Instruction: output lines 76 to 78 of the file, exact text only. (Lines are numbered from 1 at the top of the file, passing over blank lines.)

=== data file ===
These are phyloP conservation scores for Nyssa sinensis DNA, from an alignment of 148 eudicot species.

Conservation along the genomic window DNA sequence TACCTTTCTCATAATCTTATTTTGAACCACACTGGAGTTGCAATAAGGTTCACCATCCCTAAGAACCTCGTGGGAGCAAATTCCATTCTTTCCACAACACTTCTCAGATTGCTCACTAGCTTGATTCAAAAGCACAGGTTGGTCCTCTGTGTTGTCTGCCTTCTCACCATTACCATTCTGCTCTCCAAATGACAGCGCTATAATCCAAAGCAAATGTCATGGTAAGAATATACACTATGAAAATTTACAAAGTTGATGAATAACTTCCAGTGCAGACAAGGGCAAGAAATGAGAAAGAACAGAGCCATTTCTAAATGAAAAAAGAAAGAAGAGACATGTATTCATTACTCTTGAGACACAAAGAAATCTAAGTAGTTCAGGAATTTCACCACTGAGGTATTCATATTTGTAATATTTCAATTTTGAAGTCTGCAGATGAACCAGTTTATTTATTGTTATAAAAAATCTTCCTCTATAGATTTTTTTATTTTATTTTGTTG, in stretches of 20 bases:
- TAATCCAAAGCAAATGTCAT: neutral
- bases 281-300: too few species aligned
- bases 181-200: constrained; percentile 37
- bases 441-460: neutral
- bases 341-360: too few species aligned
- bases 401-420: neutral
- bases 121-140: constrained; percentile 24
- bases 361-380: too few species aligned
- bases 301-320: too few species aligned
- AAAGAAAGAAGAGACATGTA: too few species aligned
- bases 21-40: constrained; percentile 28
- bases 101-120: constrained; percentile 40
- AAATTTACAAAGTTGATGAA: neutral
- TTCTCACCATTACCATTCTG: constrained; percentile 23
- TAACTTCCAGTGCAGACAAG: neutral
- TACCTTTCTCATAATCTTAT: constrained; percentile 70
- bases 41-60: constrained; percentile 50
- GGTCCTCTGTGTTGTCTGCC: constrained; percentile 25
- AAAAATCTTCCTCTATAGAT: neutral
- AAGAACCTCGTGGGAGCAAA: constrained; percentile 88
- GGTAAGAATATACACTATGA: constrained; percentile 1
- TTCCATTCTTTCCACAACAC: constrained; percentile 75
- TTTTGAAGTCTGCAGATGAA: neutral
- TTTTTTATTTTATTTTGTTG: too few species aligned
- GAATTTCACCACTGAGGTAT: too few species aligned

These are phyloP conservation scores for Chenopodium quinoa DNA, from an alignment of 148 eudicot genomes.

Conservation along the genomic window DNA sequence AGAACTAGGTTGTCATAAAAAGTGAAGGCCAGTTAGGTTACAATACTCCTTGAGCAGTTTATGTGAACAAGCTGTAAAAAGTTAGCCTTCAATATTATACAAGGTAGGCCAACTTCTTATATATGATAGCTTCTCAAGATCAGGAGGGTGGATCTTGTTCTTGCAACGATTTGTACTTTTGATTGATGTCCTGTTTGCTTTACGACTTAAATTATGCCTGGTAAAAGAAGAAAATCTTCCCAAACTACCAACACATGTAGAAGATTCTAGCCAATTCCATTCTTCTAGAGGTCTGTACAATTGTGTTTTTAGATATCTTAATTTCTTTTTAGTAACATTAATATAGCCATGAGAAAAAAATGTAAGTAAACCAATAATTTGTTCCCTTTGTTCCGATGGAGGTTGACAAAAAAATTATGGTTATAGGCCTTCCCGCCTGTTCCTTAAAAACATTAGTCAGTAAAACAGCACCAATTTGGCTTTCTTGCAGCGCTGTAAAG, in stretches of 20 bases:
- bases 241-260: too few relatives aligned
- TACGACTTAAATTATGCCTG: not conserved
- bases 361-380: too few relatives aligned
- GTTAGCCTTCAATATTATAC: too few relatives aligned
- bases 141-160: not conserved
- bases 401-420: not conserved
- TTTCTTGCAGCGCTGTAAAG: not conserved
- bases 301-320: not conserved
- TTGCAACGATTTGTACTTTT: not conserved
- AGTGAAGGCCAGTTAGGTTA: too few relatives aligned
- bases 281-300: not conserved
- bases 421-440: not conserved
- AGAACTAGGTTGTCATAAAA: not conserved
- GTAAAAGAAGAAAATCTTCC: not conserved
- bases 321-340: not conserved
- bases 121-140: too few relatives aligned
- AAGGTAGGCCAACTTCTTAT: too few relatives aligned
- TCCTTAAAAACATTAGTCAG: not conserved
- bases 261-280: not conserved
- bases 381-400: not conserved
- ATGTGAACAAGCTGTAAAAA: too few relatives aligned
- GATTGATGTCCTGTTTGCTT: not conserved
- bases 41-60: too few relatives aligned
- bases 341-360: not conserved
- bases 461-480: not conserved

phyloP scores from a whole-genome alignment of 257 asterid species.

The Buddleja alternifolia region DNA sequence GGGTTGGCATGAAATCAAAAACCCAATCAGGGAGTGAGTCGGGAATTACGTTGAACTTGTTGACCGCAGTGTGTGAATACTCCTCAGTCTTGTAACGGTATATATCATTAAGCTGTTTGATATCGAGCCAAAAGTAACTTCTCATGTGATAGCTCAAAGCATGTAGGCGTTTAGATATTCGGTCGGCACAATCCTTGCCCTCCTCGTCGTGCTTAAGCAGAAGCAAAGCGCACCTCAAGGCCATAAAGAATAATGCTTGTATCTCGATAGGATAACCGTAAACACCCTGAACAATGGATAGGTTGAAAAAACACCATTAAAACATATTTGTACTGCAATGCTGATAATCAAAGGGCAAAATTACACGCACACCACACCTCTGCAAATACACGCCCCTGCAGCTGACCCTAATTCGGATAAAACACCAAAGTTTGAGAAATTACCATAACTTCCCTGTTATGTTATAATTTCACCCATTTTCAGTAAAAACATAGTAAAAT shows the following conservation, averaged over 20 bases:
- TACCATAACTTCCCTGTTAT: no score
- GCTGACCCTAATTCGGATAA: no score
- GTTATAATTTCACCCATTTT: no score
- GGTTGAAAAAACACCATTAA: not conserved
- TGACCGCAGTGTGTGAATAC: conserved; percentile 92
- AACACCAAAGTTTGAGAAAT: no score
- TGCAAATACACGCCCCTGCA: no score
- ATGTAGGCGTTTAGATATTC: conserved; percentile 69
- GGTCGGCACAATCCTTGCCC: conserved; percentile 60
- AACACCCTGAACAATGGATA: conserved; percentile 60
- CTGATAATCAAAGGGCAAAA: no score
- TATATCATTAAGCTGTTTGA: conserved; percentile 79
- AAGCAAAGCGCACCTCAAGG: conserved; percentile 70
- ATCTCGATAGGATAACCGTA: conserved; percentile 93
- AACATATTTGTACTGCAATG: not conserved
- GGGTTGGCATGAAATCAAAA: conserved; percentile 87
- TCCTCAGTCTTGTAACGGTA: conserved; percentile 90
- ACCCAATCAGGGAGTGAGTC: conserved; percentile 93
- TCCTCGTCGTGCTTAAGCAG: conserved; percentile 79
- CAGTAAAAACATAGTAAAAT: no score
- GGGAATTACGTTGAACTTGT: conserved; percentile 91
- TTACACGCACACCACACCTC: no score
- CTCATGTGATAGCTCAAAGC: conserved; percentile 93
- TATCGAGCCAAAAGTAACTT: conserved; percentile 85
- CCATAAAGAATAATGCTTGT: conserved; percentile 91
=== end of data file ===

- CAGTAAAAACATAGTAAAAT: no score
- GGGAATTACGTTGAACTTGT: conserved; percentile 91
- TTACACGCACACCACACCTC: no score